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i Editor's Letter: The haves and have-nots


Full disclosure: I am not sure I have ever bought anything from a Greggs.

I know I have eaten a Cornish pasty or two, once even in Cornwall itself. I confess I'm not entirely sure where the other time was: it might have been at the West Cornwall Pasty Company on the King's Road, or was it once en route to Craven Cottage?

Now, I have played badminton, just a couple of times (badly), across a washing line strung up in the garden at the wrong height, but never on a court with a net and markings.

I do not have any outbuildings in which to leave a jerry can filled with petrol. To be honest, I wasn't really sure what a jerry can was until an i colleague told me. On reflection, and to avoid being caught out fibbing at a later date, I do have an outside cupboard that used to be an outdoor loo. It houses a mini lawn mower and other junk. It's attached to my house, though, so I am not sure if it passes for what Francis Maude would describe as an "outbuilding".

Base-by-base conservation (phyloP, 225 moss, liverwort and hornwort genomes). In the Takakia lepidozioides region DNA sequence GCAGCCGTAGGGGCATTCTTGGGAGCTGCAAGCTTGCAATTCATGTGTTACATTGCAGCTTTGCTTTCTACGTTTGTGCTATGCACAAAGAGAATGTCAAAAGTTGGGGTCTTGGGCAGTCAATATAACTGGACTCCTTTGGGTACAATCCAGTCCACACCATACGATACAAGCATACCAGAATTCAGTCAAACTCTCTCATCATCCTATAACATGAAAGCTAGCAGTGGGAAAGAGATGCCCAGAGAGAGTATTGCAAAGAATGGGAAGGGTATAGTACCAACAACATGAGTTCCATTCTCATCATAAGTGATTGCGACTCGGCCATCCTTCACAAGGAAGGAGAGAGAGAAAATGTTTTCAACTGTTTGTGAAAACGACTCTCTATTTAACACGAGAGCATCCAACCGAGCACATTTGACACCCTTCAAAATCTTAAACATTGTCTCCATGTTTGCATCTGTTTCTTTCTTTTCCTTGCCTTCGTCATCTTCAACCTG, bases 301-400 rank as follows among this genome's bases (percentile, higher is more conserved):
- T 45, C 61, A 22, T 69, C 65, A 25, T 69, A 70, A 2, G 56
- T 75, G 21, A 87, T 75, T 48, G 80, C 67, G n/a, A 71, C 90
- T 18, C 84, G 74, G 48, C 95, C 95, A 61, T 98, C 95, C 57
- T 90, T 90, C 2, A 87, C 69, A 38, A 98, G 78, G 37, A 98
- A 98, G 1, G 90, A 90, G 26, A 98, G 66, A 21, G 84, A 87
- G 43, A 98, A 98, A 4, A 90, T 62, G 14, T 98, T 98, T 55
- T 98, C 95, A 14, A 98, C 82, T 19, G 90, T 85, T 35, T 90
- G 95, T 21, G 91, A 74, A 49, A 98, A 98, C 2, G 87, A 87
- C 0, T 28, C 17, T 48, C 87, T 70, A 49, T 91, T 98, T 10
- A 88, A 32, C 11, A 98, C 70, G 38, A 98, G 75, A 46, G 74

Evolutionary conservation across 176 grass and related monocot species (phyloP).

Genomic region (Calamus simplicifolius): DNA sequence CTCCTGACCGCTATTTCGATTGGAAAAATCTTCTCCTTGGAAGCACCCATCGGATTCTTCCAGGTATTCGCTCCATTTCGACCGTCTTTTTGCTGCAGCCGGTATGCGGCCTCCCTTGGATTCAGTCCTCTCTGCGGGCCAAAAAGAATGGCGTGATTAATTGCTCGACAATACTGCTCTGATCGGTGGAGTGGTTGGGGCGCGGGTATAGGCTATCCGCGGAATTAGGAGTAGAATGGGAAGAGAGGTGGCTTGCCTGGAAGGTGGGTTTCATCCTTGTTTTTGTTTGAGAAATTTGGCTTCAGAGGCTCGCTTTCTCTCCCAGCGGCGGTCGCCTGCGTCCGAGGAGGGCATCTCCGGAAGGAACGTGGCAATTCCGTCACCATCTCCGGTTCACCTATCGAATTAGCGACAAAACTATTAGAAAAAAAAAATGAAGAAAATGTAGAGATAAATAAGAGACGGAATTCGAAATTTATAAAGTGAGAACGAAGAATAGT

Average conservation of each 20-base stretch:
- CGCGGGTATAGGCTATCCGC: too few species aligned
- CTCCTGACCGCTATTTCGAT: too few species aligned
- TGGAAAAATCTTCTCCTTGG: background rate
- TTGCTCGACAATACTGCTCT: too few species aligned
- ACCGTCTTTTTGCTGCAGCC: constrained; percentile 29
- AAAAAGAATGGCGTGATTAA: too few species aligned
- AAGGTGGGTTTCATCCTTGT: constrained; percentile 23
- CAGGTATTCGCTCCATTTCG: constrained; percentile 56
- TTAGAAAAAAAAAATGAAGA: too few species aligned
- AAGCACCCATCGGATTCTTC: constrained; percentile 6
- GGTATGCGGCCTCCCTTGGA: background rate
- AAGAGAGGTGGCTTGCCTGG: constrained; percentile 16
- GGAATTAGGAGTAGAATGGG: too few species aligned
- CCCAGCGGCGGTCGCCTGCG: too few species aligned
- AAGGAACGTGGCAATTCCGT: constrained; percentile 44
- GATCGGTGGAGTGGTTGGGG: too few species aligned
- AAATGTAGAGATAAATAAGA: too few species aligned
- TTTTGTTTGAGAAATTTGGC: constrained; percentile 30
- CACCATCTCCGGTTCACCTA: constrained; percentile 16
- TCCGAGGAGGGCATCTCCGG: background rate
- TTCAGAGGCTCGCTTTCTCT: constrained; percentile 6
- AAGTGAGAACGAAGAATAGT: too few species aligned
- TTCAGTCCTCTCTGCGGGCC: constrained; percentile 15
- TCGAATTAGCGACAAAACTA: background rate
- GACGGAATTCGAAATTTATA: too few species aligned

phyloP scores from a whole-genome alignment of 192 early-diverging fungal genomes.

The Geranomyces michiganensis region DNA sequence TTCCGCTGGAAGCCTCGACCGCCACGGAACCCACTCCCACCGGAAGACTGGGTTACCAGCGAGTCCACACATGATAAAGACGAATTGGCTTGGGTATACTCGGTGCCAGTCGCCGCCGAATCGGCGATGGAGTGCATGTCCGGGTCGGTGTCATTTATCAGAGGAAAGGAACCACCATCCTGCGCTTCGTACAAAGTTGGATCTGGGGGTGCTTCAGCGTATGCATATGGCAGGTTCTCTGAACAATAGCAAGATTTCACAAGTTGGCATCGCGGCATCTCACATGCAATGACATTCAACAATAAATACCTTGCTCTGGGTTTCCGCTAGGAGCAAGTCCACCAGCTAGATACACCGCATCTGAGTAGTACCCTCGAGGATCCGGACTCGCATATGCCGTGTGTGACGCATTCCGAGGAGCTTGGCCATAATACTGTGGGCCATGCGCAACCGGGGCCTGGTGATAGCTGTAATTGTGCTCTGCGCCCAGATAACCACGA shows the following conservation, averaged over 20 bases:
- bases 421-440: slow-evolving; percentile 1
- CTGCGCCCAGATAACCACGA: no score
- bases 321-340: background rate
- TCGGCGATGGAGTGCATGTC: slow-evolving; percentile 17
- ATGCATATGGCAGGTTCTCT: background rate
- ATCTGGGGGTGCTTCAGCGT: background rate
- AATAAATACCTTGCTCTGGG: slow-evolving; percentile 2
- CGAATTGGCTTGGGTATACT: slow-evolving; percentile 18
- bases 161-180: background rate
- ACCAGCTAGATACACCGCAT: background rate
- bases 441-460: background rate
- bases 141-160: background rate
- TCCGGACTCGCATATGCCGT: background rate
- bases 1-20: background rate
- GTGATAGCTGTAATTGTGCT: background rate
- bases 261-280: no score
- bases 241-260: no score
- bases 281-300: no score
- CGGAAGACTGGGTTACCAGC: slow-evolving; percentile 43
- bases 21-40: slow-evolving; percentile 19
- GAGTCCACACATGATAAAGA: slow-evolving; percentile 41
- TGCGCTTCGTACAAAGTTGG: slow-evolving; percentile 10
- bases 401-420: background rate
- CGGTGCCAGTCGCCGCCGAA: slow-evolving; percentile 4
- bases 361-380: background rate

Once upon a time I may even have inhaled, though I cannot abide the taste or smell of cigarettes and have not once smoked a cigar, ever.

Why does this matter? It shouldn't matter at all. But then, I am not a Tory politician either revealing how out of touch I am with ordinary people's lives (Francis Maude ) or, perhaps even worse, trying to prove that I am "one of us" (the PM and Osborne) and that "we are all in this together".

All this is not only the fault of our politicians, but the media and yes, the public too. We have a terrible, growing disparity in this country between the haves and have-nots. But there are also debilitating twin obsessions with the politics of envy and a suffocating need to define each other by class. They both trivialise our common discourse and hold us all back from truly embracing the 21st century. See you tomorrow.